Spring Cloud has released 2.0 versions of Data Flow and Spring Cloud Skipper, just about hitting the deadline the team behind the service set itself last month.
Spring describes Cloud Data Flow as a “toolkit for building data integration and real-time data processing pipelines”, while Skipper is a tool for discovering, and managing the lifecycle of, Spring Boot applications.
The new Data Flow Server, which is based on Spring Boot 2.1, brings a raft of changes, not least the consolidation of Local, Cloud Foundry and Kubernetes servers into a single server.
Skipper gets to play a bigger role. Data Flow Server 1.x allows for Streams to be deployed directly by the server, or to be delegated to Skipper, dubbed class and skipper respectively. With 2.x the only option is to deploy via Skipper (which technically means no option at all). This also providers “rolling upgrade and downgrade functionality for long lived stream applications”.
Users can now specify the platform where a task will execute – something that was previously only available for Stream and Application deployments – and you can configure multiple Kubernetes and Cloud Foundry task platforms.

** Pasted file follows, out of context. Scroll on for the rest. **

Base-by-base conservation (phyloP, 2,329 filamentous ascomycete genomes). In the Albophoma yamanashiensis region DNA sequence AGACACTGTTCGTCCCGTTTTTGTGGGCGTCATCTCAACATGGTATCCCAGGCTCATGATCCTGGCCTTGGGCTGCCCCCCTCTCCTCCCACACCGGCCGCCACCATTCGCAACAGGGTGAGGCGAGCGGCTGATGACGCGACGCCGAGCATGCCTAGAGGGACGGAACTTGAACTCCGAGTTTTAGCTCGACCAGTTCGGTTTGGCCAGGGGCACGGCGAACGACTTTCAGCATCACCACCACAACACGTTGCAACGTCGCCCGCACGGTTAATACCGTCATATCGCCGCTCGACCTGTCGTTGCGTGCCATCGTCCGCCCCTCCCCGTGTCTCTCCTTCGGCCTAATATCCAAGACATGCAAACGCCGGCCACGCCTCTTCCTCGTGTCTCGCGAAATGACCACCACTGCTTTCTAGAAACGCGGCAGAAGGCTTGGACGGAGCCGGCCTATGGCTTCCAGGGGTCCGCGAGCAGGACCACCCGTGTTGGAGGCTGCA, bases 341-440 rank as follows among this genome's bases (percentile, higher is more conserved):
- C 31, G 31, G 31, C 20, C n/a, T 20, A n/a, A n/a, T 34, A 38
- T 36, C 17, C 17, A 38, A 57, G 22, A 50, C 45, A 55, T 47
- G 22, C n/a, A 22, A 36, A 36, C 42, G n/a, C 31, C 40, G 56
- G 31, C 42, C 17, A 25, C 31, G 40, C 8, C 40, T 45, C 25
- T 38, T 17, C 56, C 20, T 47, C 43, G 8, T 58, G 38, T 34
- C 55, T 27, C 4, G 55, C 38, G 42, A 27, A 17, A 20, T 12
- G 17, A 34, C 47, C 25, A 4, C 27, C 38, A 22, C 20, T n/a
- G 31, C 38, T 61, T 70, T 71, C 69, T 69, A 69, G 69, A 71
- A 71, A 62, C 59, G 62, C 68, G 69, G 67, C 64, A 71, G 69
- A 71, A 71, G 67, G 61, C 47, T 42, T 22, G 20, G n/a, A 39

The security options have been overhauled, with OAuth2 and OpenID the default security implementation, with “traditional security options….removed.”
2.0 encompasses a raft of UI improvements. It now supports launching a Task against a collection of back-end platforms, and should provide a consistent experience for both Stream and Task launches. You can now rollback to the previous version of a stream with a new button, while a job restart button has been added to the execution page for a job.
The analytics tab has been removed and replaced with a link to a micrometer-fed Grafana dashboard. This ties in with a revamped metrics and monitoring setup for deployed applications, which sees the removal of the Data Flow Metrics Calculator introduced in Data Flow 12.4. Instead, the Micrometer library in deployed applications is used to send metrics back to a “popular monitoring system” before they are visualised in Grafana.
Looking ahead, the focus for the time being is on documentation, user guides, and “overall user experience”. It’s also worth pointing out that maintenance of the 1.x series of Spring Cloud Data Flow will end a year from today.